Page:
• Jn 5:31-47  Jesus:  Another testifies on my behalf, and his testimony is true.  John testified to the truth, and you rejoiced in his light, but the works the Father gave me are even greater testimony that he sent me.  He too has testified, but you've neither heard nor seen him because you don't believe.  Even the Scriptures testify, but you don't want to come to me for life.  I came in my Father's name, but you don't accept me. Moses will accuse you; if you'd believed him, you'd have believed me.
    • Creighton:  Today's readings challenge us to confront our tendencies to unbelief and how belonging to a group can affect us.   We're wired for community; we desire to belong.  But that good desire can confuse us when the group strays; we need a shepherd to rescue us.  In the 1st reading, Moses is that shepherd.  We can look with wonder at our predecessors' willingness to embrace an idol so clearly unworthy of worship and unable to deliver the good they desire, but we can identify with their bad decisions and the resulting plight.  All such journeys begin with a single step.  Maybe they became distracted or bored, or got carried away, but they wound up “depraved.”   The gospel reminds us that even religious folk have problems with unbelief.  Jesus’ discourse in today's gospel reminds them that they're not as far above their predecessors as they may think.  They can't, or won't, see all the evidence.  With hindsight we see what the Israelites and Jewish religious leaders missed, but our own paradigms can keep us from recognizing our own flaws; the desire for belonging can keep us from truth.  Our faith depends on reconciliation which brings us into a community.  Truth is the basis for a community of love and belonging.  Jesus embodies that truth.  May we not accept inferior substitutes which may seem to comfort us but won't give what we need.  May we recognize the distractions that keep us from following Jesus and from real community.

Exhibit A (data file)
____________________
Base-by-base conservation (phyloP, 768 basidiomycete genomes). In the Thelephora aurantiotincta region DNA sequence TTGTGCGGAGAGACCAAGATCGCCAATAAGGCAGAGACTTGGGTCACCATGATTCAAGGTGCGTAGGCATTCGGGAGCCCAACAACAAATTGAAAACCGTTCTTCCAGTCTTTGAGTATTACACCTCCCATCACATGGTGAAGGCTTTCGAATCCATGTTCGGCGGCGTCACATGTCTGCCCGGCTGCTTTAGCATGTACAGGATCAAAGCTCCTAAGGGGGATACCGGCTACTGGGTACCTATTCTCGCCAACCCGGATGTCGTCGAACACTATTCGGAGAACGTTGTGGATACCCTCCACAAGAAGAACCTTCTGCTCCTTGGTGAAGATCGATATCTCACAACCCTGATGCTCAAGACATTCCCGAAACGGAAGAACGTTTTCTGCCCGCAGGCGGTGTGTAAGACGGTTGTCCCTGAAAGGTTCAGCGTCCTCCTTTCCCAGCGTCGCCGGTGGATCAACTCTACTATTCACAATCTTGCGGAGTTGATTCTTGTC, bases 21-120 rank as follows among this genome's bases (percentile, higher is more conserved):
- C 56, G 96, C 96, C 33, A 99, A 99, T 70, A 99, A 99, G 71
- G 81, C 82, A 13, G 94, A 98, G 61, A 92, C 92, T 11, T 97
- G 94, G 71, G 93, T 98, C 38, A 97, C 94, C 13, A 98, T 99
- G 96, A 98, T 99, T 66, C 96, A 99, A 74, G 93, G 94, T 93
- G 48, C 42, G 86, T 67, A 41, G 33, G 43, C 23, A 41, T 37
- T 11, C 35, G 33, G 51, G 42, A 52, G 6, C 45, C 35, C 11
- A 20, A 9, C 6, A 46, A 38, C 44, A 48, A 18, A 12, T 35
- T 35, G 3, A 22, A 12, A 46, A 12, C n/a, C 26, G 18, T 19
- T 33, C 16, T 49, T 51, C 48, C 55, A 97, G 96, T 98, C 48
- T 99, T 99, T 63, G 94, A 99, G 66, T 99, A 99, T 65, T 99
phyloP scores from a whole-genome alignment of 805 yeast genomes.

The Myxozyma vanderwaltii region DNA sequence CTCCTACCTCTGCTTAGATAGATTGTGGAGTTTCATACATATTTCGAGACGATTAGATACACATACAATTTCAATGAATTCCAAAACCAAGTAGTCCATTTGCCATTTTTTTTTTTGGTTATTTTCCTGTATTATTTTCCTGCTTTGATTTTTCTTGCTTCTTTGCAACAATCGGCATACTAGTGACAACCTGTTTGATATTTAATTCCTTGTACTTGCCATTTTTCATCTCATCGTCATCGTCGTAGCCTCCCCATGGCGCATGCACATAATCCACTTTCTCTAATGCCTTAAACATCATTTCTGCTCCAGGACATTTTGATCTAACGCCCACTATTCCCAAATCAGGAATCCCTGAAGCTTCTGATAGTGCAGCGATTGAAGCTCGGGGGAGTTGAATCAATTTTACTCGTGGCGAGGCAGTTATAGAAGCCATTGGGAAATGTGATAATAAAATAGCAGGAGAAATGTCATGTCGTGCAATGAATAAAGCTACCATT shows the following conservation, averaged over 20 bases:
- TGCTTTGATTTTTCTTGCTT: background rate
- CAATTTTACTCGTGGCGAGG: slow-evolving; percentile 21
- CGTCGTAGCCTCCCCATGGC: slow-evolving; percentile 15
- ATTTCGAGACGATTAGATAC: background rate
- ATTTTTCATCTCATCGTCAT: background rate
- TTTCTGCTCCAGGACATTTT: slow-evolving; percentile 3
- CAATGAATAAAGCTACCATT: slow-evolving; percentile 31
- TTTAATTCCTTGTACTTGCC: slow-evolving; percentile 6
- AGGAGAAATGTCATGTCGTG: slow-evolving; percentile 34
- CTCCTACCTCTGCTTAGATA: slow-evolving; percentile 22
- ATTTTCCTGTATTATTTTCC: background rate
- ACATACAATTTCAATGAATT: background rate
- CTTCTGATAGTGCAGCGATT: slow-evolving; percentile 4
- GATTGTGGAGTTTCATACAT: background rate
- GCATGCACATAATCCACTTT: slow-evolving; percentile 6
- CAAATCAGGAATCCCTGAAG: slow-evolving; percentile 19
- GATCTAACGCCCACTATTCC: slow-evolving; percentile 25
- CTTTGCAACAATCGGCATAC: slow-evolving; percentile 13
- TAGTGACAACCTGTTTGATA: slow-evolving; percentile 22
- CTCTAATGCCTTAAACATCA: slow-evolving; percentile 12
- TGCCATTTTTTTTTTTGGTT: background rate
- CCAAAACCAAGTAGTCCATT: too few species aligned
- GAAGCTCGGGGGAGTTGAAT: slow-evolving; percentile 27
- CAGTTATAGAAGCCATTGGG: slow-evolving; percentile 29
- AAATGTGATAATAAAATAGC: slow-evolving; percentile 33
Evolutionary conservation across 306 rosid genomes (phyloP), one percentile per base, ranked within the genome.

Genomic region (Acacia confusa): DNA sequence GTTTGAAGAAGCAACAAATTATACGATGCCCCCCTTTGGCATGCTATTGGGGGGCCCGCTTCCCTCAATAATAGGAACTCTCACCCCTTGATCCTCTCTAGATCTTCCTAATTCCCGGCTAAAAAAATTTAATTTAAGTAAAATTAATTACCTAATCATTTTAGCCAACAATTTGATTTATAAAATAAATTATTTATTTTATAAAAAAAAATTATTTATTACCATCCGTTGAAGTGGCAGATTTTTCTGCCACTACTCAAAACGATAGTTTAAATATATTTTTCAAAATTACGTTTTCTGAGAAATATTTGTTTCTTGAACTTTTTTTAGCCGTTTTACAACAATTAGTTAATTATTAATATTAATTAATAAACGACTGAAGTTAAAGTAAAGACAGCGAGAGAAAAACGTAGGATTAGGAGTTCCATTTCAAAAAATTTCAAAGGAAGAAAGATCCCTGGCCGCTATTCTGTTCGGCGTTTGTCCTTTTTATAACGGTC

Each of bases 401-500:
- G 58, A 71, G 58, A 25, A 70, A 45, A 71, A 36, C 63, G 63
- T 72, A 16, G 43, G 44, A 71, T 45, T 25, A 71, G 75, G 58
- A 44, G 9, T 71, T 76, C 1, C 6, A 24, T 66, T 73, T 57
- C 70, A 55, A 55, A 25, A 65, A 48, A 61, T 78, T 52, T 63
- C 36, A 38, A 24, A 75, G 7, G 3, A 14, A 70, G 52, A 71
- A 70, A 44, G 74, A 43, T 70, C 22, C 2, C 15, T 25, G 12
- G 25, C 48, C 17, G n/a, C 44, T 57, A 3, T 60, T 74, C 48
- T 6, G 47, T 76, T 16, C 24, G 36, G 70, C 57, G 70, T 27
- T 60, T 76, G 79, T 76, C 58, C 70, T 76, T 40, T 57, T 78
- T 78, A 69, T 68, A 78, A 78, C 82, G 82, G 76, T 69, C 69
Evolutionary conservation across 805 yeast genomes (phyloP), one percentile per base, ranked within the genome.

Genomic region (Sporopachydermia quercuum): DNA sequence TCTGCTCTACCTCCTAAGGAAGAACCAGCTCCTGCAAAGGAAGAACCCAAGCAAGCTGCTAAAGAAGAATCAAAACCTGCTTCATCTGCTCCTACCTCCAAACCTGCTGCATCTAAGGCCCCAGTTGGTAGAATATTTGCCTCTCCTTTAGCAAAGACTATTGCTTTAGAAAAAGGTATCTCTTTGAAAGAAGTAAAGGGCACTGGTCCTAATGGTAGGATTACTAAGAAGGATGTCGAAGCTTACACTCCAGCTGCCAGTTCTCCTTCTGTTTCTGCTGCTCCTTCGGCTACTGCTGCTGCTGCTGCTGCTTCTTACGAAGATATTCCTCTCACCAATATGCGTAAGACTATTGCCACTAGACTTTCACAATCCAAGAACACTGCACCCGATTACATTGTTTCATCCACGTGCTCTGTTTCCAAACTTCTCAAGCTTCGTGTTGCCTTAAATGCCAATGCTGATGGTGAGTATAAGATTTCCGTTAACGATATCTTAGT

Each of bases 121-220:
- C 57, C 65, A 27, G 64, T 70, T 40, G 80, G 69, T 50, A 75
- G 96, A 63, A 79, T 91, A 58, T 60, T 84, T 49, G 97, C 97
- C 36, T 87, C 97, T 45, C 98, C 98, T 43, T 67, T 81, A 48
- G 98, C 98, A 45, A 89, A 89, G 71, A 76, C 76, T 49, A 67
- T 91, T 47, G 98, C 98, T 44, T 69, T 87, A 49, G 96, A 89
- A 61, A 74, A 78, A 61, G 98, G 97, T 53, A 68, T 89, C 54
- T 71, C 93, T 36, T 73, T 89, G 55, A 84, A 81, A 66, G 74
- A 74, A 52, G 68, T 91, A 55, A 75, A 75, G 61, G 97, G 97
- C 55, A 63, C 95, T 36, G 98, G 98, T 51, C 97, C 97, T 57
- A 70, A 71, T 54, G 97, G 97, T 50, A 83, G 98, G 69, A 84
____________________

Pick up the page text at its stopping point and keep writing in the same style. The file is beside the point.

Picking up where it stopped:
• One Bread, One Body:  "The words of eternal life":   "These [things] have been recorded to help you believe Jesus is the Messiah, the Son of God, so that through this faith you may have life in his name."  "Faith comes through hearing, and hearing through the word of God."  May we "humbly welcome the word that has taken root in you, with its power to save you."
    • Passionist:  Sunday’s we read about Jesus curing the man born blind.  Today we read about Jesus confronting people who are spiritually blind, apparently caught up in arrogance, pride, fear of change, and fear of losing power, and so unable to see the one the Father has sent.  We too can be blind:
      • So busy or absorbed that we miss the goodness of physical creation around us. 
      • So angry, prejudiced, and unforgiving that we miss people's sacredness.  “Next to the Blessed Sacrament, your neighbor is the most sacred object present to your senses” (C. S. Lewis).
      • So caught up in self-doubt and self-pity that I don't see my own beauty.  “God created [me] in his own image...”
    If we don't see the goodness of creation, the sacredness of people, and our own beauty of ourselves, we're blind to our all-good, sacred, and beautiful God.  May we fast from busyness, anger, prejudice, unforgiveness, self-doubt, and self-pity and see God here and now in our midst.
      •  "The Father's witness to Jesus":   Jesus' opponents didn't believe the Father sent him or accept his authority to speak and act in God's name.  He answers their demand for evidence with evidence of witnesses:  John the Baptist, Jesus' signs and miracles, God the Father, and the Scriptures.  But in their pride, desire for people's praise, and preoccupation with their position as interpreters of the law, his opponents became blind to God, hardened, unable to understand God's word of God, deaf to God's voice.  God reveals himself to the humble, those who trust in God alone, eager to listen to God's word, learn, and obey.  Through the Holy Spirit God opens us up to hearing his voice and receiving the love and knowledge of God.  "As Christians, our task is to make daily progress toward God.  Our pilgrimage on earth is a school where God is the only teacher, and it demands good students, not truants.  In this school we learn something every day:  from commandments, from examples, from sacraments; they're remedies for our wounds and materials for study" (Augustine).
      • Don't take this seriously:  God is disappointed in you, an irreverent "Cliff's Notes" version of the whole Bible (sans Deuterocanonical books)